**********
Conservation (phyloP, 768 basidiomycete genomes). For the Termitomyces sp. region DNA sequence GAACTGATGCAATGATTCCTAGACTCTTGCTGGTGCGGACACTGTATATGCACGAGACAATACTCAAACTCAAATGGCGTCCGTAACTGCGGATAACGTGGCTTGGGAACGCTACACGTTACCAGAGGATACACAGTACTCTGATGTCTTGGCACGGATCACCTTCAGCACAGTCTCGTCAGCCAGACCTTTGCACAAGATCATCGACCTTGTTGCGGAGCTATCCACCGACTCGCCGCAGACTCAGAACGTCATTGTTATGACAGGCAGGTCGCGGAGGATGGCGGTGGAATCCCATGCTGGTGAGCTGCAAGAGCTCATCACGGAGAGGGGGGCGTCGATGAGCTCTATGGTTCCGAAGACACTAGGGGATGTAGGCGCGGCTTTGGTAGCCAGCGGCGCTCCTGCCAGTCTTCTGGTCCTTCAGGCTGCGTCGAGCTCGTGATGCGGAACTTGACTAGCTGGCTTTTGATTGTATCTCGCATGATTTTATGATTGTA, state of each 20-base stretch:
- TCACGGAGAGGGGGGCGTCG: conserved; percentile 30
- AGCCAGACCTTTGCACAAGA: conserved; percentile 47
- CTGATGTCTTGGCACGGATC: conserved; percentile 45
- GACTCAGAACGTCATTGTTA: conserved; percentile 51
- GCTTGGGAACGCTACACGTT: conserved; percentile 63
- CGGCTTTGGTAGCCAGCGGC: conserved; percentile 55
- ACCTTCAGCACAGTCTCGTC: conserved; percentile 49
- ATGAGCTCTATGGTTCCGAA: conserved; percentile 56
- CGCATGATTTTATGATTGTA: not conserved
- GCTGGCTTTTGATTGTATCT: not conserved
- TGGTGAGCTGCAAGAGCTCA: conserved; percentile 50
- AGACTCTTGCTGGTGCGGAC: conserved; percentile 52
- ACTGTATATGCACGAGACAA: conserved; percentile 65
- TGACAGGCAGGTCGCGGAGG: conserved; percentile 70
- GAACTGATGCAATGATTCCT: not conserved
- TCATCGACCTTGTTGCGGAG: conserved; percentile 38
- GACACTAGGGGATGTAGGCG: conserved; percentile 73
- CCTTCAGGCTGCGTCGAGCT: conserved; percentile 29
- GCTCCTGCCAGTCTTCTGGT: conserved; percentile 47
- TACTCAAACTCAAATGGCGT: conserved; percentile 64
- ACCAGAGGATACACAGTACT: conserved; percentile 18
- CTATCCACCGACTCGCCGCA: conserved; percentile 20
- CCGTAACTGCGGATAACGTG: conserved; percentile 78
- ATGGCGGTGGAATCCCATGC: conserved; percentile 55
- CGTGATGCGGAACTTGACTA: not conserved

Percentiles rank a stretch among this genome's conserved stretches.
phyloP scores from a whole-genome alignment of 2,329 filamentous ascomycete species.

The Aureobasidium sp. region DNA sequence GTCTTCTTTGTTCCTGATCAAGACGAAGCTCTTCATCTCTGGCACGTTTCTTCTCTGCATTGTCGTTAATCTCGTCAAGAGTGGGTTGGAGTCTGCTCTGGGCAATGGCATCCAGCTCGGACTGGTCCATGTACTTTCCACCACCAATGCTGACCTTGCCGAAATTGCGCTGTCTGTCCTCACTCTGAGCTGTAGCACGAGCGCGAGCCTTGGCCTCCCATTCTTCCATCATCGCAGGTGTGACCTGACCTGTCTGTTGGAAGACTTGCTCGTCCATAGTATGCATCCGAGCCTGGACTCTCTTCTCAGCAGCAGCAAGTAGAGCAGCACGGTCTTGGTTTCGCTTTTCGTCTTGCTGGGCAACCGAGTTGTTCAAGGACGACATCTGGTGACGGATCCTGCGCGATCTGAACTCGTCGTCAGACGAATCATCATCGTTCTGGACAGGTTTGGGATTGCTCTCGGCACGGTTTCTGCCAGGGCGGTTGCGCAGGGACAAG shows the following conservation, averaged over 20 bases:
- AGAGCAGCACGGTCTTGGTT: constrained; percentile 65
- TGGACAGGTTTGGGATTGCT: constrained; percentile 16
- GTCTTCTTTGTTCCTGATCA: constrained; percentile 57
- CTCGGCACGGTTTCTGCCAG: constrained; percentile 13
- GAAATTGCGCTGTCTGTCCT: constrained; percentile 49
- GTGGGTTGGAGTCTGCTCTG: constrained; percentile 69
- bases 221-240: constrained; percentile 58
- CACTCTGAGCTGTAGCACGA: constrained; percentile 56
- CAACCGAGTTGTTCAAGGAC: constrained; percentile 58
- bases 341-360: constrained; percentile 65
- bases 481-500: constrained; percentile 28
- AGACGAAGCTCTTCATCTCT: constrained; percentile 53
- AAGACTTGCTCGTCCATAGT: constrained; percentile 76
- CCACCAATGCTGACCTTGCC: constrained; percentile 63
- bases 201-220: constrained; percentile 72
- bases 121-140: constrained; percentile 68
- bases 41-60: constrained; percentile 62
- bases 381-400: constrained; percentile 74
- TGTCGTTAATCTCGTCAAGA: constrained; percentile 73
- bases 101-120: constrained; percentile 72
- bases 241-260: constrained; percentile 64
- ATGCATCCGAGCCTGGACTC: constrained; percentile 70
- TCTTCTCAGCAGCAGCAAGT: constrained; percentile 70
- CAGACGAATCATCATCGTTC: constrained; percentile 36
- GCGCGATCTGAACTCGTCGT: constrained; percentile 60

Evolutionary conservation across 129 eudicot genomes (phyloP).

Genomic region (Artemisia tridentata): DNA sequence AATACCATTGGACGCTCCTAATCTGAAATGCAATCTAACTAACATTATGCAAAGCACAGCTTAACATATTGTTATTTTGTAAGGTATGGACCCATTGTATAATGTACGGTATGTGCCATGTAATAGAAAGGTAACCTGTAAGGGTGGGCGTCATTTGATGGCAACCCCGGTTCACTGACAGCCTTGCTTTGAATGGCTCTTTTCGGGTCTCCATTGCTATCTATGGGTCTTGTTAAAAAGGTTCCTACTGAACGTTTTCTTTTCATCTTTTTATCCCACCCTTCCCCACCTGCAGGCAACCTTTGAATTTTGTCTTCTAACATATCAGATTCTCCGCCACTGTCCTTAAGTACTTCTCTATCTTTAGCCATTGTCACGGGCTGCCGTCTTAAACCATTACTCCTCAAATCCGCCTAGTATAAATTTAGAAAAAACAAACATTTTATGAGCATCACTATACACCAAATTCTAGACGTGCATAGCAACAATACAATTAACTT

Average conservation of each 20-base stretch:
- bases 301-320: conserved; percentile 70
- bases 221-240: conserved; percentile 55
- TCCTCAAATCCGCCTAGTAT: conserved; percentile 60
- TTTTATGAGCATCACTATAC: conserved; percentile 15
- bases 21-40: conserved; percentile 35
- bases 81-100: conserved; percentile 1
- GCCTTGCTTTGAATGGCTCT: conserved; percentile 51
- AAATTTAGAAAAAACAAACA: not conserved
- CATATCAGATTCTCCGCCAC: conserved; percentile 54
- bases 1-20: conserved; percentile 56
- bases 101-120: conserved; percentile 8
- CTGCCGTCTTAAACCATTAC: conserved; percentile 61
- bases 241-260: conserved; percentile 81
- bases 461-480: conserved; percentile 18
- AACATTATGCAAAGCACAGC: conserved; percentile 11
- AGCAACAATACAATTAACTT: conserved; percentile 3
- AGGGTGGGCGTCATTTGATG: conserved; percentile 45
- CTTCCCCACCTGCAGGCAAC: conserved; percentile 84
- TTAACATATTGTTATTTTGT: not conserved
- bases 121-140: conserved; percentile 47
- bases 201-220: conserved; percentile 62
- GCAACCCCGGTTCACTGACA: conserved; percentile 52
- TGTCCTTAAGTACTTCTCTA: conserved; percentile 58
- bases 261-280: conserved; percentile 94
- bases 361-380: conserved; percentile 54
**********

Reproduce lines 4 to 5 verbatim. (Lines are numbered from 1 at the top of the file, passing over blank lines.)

- CTGATGTCTTGGCACGGATC: conserved; percentile 45
- GACTCAGAACGTCATTGTTA: conserved; percentile 51